Thursday, January 19, 2017

BLOG: Setting Up 2017 for Success

by Sara Brock, Groundwater Foundation Program Manager

I joined The Groundwater Foundation as an intern in August 2016 and was lucky enough to be hired on as a Program Manager in December. Prior to these events, I graduated college and left for Asia with little-to-no idea about what I wanted to pursue, beyond having a vaguely directed passion for protecting the environment.

During my time abroad, I talked with project leaders who were designing watershed curriculum for rural schools in the Himalayas. I worked with farmers who fought downpours during the monsoon season but also knew how to supersaturate the ground with the rains so they could be used for irrigation during the dry season. And as gross and awkward as it was, I managed to hand-flush toilets to save on water and energy costs.

I’d like to say that I came back with a better understanding of the function of groundwater in society and how to engage with the issues surrounding it but you’d have to set my pants on fire. If anything, I have even more questions now than I did before I left. I think, though, that’s because I now know what kind of questions to ask.

The beginning of 2017 coincides with the beginning of what I feel will be a lifetime of studying hydrogeology and reminding myself to keep up my third-world conservation habits. So, to that end, I’ve made a list of resolutions that will set me up for success in 2017 and in the years to come.

  1. Learn (and retain!) some of the common vocabulary words and acronyms in hydrogeology and water conservation. Examples include: Potentiometric Surfaces, Transmissivity, WHPN, and the ever-confusing differentiation between NRD and DNR.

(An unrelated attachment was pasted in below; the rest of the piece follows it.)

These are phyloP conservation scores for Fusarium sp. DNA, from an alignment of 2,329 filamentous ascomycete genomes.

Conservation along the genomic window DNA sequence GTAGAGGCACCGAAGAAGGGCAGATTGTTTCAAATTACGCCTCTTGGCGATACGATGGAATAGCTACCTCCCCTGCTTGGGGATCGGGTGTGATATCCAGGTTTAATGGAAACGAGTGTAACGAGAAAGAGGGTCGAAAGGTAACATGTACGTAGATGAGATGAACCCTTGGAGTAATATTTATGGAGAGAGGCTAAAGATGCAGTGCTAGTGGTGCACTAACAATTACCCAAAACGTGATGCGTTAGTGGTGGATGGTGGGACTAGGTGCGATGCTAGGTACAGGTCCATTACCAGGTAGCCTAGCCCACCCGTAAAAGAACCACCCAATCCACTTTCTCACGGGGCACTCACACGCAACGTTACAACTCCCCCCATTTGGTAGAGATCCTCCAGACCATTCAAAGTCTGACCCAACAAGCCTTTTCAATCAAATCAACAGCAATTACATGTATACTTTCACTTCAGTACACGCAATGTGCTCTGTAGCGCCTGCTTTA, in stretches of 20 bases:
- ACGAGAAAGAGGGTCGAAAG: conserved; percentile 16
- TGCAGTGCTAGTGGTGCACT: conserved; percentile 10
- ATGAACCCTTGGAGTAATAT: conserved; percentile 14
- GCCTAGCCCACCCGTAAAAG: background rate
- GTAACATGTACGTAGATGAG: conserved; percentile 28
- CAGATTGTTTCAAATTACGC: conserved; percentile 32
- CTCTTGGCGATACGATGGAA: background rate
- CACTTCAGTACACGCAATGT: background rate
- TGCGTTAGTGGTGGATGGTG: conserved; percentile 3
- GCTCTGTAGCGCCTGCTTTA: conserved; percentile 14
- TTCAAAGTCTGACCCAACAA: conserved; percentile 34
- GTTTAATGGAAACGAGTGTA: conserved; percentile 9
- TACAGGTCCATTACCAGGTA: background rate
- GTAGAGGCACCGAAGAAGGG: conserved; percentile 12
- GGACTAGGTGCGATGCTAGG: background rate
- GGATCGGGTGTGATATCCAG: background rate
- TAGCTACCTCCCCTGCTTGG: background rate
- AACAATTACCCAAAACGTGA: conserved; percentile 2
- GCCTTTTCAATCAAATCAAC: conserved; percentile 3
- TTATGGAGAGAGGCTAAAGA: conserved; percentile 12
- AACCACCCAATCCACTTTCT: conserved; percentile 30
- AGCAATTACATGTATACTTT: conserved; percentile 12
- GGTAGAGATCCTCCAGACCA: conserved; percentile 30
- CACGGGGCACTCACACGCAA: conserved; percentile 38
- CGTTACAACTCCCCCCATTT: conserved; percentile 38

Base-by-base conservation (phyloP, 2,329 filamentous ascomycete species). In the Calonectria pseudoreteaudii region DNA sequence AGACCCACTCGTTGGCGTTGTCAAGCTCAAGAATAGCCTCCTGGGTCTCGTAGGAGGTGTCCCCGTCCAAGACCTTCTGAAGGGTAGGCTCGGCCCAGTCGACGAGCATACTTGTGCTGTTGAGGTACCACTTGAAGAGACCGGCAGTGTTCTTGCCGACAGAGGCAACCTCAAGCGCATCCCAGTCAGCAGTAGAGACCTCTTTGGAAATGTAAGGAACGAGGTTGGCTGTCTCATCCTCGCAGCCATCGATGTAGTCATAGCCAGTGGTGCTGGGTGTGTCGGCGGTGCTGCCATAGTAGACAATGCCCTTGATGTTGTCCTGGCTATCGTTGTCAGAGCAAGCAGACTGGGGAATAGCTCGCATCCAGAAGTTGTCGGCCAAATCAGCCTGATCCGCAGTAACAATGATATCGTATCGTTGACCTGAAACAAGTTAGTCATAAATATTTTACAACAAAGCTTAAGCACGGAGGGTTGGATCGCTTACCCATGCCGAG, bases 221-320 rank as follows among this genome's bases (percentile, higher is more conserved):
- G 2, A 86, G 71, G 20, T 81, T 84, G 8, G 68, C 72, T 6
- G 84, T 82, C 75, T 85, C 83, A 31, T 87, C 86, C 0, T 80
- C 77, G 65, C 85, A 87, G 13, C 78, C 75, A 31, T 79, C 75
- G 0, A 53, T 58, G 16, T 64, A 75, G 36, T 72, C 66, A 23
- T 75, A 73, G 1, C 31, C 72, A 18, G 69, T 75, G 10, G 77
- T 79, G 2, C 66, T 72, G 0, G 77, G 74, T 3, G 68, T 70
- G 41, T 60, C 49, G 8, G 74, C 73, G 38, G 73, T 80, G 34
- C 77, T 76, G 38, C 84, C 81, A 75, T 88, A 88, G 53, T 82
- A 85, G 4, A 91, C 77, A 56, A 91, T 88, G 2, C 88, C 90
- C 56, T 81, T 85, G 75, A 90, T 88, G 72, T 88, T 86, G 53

2. Make myself aware of the groundwater issues in my community and talk to people in local environmental, agricultural, and political agencies to fully understand what’s being done about them.
  3. Be more conscious of where water plays a role in my life (such as the level of irrigation it takes to cultivate the non-shade grown coffee that I drink waaay too often).
  4. Educate my family, friends, and community about the resources The Groundwater Foundation provides.
  5. Spruce up my office and home with succulents and cacti. Not only are these pretty plants perfect for conservation-minded decorators, but they are also extremely difficult to kill for the absent-minded individual who forgets to water her plants for weeks at a time (read: me).

What about you? 
How will you help protect water in 2017?

No comments: